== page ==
October 19th – Racing Winter

The persistent rains we’ve encountered over the last week has raised the water levels in the “wetland”. This picture — taken yesterday – shows a net that a week ago was almost dry.

Hoping against hope, my son Geoff and I headed up north to the Mississagi River NW of Sault Ste. Marie thinking that, if we were lucky, we might be able to get in some canoeing on one of the finest stretches of paddling in Ontario. But…we weren’t lucky. Instead we encountered high winds, persistent rain and cold – prime hypothermia conditions. So we settled for a motor tour of some little known highways to take in the colours and to think about future canoeing ventures at a more benign time of year. The Mississagi runs north-south for quite awhile along Highway 129. All along this route I encountered flocks of Dark-eyed Juncos working their way along the corridor, picking up grit on the shoulders. I’m sure by now that they’ve made their way into southern Ontario.

The weather we encountered up there also made its way into southern Ontario and it’s been fairly…uncomfortable for the past several days. Weather that you would think is more “normal” for this time of year. It’s also the kind of weather that signals to birds that, if you’re heading south, you had better get going because worse weather will soon follow. And the birds seem to have got the message. Monday and Tuesday at the Farm were busy, averaging about 26 birds banded per day. But today I witnessed an explosion.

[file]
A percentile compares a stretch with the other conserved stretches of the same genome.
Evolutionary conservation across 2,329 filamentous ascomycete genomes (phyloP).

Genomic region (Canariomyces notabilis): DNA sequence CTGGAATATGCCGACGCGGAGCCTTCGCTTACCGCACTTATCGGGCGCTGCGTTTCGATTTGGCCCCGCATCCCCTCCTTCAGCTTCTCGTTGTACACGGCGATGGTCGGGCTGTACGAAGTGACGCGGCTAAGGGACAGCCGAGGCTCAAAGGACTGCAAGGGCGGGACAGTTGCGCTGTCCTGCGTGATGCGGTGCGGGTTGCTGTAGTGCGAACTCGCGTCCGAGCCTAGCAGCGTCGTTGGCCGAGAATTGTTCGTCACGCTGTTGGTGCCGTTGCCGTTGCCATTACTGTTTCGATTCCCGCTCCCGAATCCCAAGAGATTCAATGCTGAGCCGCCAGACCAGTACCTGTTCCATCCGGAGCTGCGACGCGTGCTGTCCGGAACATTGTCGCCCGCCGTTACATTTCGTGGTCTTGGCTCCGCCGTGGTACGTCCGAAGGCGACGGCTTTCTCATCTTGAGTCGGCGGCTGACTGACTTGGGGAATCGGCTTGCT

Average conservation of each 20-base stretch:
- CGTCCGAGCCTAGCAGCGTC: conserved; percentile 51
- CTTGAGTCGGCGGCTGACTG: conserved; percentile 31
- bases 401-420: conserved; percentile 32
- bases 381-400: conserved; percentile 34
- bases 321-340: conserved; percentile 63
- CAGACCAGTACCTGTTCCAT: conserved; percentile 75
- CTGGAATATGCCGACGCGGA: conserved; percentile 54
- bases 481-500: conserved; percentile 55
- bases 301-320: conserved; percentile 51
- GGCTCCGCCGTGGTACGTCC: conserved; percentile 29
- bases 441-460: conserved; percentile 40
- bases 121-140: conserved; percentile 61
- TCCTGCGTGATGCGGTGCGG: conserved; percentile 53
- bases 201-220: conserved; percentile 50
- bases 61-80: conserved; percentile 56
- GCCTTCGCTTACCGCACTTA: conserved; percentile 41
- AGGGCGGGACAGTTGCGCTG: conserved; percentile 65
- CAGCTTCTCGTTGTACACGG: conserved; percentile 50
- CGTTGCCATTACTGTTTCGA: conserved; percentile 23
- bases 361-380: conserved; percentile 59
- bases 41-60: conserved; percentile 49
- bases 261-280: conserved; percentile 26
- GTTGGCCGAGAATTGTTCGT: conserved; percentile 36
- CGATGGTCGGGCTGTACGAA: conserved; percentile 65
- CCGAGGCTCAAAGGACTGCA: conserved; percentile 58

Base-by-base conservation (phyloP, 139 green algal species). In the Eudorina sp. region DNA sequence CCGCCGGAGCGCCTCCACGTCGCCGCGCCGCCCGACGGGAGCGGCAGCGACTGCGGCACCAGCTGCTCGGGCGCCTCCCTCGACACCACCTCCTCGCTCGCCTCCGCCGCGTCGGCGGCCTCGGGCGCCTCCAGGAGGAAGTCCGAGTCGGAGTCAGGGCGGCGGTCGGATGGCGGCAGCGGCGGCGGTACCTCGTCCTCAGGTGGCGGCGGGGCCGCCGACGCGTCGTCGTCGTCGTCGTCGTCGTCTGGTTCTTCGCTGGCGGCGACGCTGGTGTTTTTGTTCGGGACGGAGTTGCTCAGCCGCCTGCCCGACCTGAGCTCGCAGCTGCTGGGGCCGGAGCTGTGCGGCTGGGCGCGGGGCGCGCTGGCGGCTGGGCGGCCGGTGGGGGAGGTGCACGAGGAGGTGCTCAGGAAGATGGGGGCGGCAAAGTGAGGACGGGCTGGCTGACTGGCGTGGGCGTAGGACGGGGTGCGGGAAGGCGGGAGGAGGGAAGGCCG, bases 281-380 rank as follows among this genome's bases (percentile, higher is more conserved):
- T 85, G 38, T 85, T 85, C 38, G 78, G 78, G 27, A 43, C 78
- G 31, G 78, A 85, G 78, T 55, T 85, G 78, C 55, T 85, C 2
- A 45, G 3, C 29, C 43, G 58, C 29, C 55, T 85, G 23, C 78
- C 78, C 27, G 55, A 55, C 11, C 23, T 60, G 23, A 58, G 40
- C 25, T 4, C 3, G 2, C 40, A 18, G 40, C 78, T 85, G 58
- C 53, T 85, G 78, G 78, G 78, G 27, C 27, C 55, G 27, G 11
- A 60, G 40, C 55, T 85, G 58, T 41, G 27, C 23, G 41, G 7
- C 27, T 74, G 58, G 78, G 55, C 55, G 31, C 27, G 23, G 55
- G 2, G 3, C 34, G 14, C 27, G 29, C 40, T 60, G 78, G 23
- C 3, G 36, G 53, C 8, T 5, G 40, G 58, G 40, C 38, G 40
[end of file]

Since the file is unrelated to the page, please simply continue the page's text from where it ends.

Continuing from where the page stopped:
Signs of a busy net round – a panoply of colour. -DOL

The field edge was alive with sparrows feeding in the goldenrod and the willows were home to Myrtle Warblers and kinglets busily searching for tidbits on leaves and bark. Initially I was by myself and it looked overwhelming. Fortunately, my wife Marg was only a phone call away. When the dust settled, just before the rain began, we had banded 122 birds – easily a new record for the Farm:

3 Downy Woodpeckers
1 Eastern Phoebe
5 Golden-crowned Kinglets
12 Ruby-crowned Kinglets
1 Hermit Thrush
9 Purple Finches
14 White-throated Sparrows
19 Song Sparrows
2 Lincoln’s Sparrows
11 Swamp Sparrows
1 Red-winged Blackbird
44 Myrtle Warblers


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